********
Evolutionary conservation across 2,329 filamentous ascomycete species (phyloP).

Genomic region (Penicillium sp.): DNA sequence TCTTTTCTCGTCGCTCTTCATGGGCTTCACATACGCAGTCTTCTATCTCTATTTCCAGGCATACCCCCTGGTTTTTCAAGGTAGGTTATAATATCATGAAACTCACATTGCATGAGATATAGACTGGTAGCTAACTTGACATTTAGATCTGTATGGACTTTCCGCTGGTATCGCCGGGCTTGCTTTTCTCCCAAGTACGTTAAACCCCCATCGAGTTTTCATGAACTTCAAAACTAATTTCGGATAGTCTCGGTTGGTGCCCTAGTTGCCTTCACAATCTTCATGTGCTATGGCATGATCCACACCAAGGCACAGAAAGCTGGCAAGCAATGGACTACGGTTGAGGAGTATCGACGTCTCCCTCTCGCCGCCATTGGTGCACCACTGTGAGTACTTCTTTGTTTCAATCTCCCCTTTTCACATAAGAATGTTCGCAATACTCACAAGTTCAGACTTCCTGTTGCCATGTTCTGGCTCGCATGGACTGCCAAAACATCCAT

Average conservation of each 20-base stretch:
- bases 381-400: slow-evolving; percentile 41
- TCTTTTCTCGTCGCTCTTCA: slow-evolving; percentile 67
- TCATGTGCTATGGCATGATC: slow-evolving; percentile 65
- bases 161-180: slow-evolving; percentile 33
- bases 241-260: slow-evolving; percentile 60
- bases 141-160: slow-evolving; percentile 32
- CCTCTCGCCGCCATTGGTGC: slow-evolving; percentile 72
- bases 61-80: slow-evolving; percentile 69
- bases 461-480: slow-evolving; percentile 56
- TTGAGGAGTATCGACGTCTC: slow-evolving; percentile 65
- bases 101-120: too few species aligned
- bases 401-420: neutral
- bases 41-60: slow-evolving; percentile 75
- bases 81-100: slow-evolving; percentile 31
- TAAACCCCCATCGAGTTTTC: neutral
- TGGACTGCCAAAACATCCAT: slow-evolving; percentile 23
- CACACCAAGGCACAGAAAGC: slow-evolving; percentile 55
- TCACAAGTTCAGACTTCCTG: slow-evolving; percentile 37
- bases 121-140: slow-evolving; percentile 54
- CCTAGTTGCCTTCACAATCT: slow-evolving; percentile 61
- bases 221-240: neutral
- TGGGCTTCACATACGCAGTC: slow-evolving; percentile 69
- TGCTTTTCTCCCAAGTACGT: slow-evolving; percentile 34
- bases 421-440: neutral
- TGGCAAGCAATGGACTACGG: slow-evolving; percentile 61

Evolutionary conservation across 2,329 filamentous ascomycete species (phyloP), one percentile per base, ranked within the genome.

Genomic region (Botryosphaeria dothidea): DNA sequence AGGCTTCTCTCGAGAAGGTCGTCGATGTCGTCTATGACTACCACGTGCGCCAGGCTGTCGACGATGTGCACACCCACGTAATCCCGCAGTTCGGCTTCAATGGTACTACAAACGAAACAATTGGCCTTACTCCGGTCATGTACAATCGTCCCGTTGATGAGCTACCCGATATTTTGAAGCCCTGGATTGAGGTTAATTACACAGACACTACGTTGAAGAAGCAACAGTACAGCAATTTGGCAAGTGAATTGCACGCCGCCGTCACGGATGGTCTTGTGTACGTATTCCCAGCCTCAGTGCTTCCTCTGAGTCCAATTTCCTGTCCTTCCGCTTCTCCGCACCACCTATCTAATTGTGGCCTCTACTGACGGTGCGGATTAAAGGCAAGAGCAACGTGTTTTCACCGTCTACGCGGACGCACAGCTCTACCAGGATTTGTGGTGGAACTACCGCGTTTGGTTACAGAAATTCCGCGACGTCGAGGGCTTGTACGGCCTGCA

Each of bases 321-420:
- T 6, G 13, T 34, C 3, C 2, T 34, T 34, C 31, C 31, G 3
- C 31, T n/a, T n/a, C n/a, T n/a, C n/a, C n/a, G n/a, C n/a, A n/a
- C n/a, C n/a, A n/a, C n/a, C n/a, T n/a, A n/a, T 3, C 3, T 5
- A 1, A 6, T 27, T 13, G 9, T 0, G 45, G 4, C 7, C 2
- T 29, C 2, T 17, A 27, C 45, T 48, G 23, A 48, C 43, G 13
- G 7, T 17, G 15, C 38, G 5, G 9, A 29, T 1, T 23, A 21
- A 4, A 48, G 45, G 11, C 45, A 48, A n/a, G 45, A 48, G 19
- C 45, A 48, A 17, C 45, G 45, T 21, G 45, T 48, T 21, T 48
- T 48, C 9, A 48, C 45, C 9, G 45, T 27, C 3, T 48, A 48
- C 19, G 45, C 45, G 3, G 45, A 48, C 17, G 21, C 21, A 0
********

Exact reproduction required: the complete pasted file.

Evolutionary conservation across 2,329 filamentous ascomycete species (phyloP).

Genomic region (Penicillium sp.): DNA sequence TCTTTTCTCGTCGCTCTTCATGGGCTTCACATACGCAGTCTTCTATCTCTATTTCCAGGCATACCCCCTGGTTTTTCAAGGTAGGTTATAATATCATGAAACTCACATTGCATGAGATATAGACTGGTAGCTAACTTGACATTTAGATCTGTATGGACTTTCCGCTGGTATCGCCGGGCTTGCTTTTCTCCCAAGTACGTTAAACCCCCATCGAGTTTTCATGAACTTCAAAACTAATTTCGGATAGTCTCGGTTGGTGCCCTAGTTGCCTTCACAATCTTCATGTGCTATGGCATGATCCACACCAAGGCACAGAAAGCTGGCAAGCAATGGACTACGGTTGAGGAGTATCGACGTCTCCCTCTCGCCGCCATTGGTGCACCACTGTGAGTACTTCTTTGTTTCAATCTCCCCTTTTCACATAAGAATGTTCGCAATACTCACAAGTTCAGACTTCCTGTTGCCATGTTCTGGCTCGCATGGACTGCCAAAACATCCAT

Average conservation of each 20-base stretch:
- bases 381-400: slow-evolving; percentile 41
- TCTTTTCTCGTCGCTCTTCA: slow-evolving; percentile 67
- TCATGTGCTATGGCATGATC: slow-evolving; percentile 65
- bases 161-180: slow-evolving; percentile 33
- bases 241-260: slow-evolving; percentile 60
- bases 141-160: slow-evolving; percentile 32
- CCTCTCGCCGCCATTGGTGC: slow-evolving; percentile 72
- bases 61-80: slow-evolving; percentile 69
- bases 461-480: slow-evolving; percentile 56
- TTGAGGAGTATCGACGTCTC: slow-evolving; percentile 65
- bases 101-120: too few species aligned
- bases 401-420: neutral
- bases 41-60: slow-evolving; percentile 75
- bases 81-100: slow-evolving; percentile 31
- TAAACCCCCATCGAGTTTTC: neutral
- TGGACTGCCAAAACATCCAT: slow-evolving; percentile 23
- CACACCAAGGCACAGAAAGC: slow-evolving; percentile 55
- TCACAAGTTCAGACTTCCTG: slow-evolving; percentile 37
- bases 121-140: slow-evolving; percentile 54
- CCTAGTTGCCTTCACAATCT: slow-evolving; percentile 61
- bases 221-240: neutral
- TGGGCTTCACATACGCAGTC: slow-evolving; percentile 69
- TGCTTTTCTCCCAAGTACGT: slow-evolving; percentile 34
- bases 421-440: neutral
- TGGCAAGCAATGGACTACGG: slow-evolving; percentile 61

Evolutionary conservation across 2,329 filamentous ascomycete species (phyloP), one percentile per base, ranked within the genome.

Genomic region (Botryosphaeria dothidea): DNA sequence AGGCTTCTCTCGAGAAGGTCGTCGATGTCGTCTATGACTACCACGTGCGCCAGGCTGTCGACGATGTGCACACCCACGTAATCCCGCAGTTCGGCTTCAATGGTACTACAAACGAAACAATTGGCCTTACTCCGGTCATGTACAATCGTCCCGTTGATGAGCTACCCGATATTTTGAAGCCCTGGATTGAGGTTAATTACACAGACACTACGTTGAAGAAGCAACAGTACAGCAATTTGGCAAGTGAATTGCACGCCGCCGTCACGGATGGTCTTGTGTACGTATTCCCAGCCTCAGTGCTTCCTCTGAGTCCAATTTCCTGTCCTTCCGCTTCTCCGCACCACCTATCTAATTGTGGCCTCTACTGACGGTGCGGATTAAAGGCAAGAGCAACGTGTTTTCACCGTCTACGCGGACGCACAGCTCTACCAGGATTTGTGGTGGAACTACCGCGTTTGGTTACAGAAATTCCGCGACGTCGAGGGCTTGTACGGCCTGCA

Each of bases 321-420:
- T 6, G 13, T 34, C 3, C 2, T 34, T 34, C 31, C 31, G 3
- C 31, T n/a, T n/a, C n/a, T n/a, C n/a, C n/a, G n/a, C n/a, A n/a
- C n/a, C n/a, A n/a, C n/a, C n/a, T n/a, A n/a, T 3, C 3, T 5
- A 1, A 6, T 27, T 13, G 9, T 0, G 45, G 4, C 7, C 2
- T 29, C 2, T 17, A 27, C 45, T 48, G 23, A 48, C 43, G 13
- G 7, T 17, G 15, C 38, G 5, G 9, A 29, T 1, T 23, A 21
- A 4, A 48, G 45, G 11, C 45, A 48, A n/a, G 45, A 48, G 19
- C 45, A 48, A 17, C 45, G 45, T 21, G 45, T 48, T 21, T 48
- T 48, C 9, A 48, C 45, C 9, G 45, T 27, C 3, T 48, A 48
- C 19, G 45, C 45, G 3, G 45, A 48, C 17, G 21, C 21, A 0